PT Classroom - Hyaluronic Acid Injections as a Form of Treatment for OA of the Knees  ׀ by Jill Bergersen, SPT


Osteoarthritis affects more than 21 million people in the United States and is the most prevalent form of arthritis seen (7). The knee, one of our body’s most critical joints, is the most commonly affected. Over the last decade hyaluronic acid joint injections have become a treatment option from those suffering from pain and stiffness associated with osteoarthritis of the knee (2). To better understand how these injections provide relief, one must first understand the workings of the knee joint, the purpose of cartilage, and the process of osteoarthritis. The knee is one of the largest and most complex joints of the body and is formed by the femur, tibia, and patella. Cartilage is a rubbery tissue that lines the ends of the bones at contact points to provide a cushion for the joint. Healthy cartilage acts as a shock absorber in the knee joint and provides a cushion for your bones as a means of protection against the impact forces that act on the body through walking, running, and possible falls. (3) Surrounding the knee joint there is a substance referred to as synovial fluid that contain the very important hyaluronan. The job of synovial fluid is to lubricate the joint by reducing the amount of friction to provide maximum movement. Within the synovial fluid is the hyaluronic acid which is a thick liquid that helps bones glide smoothly against one another (4). As this critical substance begins to break down, as seen in osteoarthritis, joint pain and stiffness become present due to the reduction of lubrication within the joint. In order for joints and cartilage to remain healthy there must be sufficient synovial fluid produced which is ultimately achieved through movement. As movement of the body is diminished due to pain or stiffness, less synovial fluid is present therefore the amount of lubrication decreases (1). A common analogy used to describe this concept is to think of a stiff door and when the door jams become dry the door doesn’t move as smoothly or easily. If you apply some WD-40 to lubricate the door jam you can then easily move the door. The same is true of your joints, when they become dry it is more difficult to move and with less ease then if they were properly lubricated. You must maintain your joints in the same way you maintain your home!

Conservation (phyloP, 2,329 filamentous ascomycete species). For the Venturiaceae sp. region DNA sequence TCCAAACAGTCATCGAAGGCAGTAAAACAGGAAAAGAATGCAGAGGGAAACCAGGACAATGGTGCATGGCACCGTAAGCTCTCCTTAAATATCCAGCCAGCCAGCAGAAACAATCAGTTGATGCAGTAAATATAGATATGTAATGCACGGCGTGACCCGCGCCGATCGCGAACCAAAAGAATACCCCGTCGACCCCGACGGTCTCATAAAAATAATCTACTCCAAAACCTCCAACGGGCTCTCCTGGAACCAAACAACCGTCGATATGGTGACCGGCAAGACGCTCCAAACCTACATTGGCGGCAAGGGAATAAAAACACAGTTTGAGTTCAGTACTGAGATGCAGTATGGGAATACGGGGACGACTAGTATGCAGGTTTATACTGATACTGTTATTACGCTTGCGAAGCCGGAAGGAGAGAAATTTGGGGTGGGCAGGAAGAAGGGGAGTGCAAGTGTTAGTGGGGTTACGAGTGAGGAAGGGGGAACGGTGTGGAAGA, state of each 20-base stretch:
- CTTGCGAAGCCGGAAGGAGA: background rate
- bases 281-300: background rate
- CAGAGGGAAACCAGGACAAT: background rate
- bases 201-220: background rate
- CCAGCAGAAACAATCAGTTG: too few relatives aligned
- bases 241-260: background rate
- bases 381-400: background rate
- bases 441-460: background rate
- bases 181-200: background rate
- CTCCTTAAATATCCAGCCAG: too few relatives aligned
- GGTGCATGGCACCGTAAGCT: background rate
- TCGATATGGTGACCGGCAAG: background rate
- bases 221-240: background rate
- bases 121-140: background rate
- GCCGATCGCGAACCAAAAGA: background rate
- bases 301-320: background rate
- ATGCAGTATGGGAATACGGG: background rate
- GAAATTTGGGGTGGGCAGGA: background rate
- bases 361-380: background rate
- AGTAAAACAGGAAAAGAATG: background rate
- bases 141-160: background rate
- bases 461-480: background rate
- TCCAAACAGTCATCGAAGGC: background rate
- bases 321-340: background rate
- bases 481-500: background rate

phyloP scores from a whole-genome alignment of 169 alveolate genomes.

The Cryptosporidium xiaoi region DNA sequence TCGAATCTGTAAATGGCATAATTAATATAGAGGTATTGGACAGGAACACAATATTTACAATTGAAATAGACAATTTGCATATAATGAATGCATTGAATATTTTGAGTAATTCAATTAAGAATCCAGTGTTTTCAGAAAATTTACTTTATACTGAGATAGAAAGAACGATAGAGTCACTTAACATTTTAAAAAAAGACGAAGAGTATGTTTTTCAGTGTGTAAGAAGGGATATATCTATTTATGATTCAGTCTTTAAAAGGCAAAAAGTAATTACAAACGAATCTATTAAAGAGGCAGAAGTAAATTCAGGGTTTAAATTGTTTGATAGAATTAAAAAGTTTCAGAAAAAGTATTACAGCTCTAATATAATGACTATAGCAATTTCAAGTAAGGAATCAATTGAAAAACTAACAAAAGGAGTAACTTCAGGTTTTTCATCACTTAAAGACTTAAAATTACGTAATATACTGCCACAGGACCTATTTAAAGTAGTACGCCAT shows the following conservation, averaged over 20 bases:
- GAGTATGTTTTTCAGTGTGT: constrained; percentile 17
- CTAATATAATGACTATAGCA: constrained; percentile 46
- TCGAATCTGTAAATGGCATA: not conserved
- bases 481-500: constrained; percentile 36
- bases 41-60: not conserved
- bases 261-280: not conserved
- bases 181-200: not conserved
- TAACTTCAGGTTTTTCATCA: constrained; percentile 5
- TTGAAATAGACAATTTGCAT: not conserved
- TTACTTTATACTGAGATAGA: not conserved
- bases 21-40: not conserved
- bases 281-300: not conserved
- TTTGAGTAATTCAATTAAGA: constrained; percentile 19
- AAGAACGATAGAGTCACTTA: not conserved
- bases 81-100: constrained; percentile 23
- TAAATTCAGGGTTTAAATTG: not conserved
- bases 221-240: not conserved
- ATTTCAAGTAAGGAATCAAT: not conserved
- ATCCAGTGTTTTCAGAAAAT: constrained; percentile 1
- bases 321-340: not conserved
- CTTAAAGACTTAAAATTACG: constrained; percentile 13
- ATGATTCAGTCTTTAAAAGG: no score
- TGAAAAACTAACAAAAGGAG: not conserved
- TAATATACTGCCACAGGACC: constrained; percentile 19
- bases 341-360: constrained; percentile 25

Osteoarthritis in the knee is caused by wear and tear to the joint leading to a gradual deterioration of cartilage. As the cartilage continues to wear down, the joint space decreases and the bones begin to rub together. In addition, the consistency of hyaluronan becomes thinner (6). The most common signs and symptoms of OA of the knee include joint pain, loss of mobility, stiffness, deformity, and tenderness (3). There is no cure for osteoarthritis and overtime the symptoms can become more severe indicating the importance for a treatment that can improve mobility and decrease the progression of OA. There are various treatment options that can yield different results for each individual. Initially, a more conservative approach is used by recommending patient’s to try exercise, physical therapy, and NSAIDS to relieve their symptoms (5). If those methods prove ineffective a more aggressive approach is used and one of those treatments is a hyaluronic acid injection. This treatment is noninvasive and is given in a series of weekly injections directly into the cavity around the knee joint over a 3 to 5 week period (7). The goal of these injections of hyaluronic acid into the knee joint is to replace some of the natural supply that has depleted due to the osteoarthritis. This added hyaluronic acid will increase lubrication of the joint making mobility easier and reduce pain by adding more cushion to the joint (7). The effects of the shot can last between six to twelve months before the possible return of OA symptoms.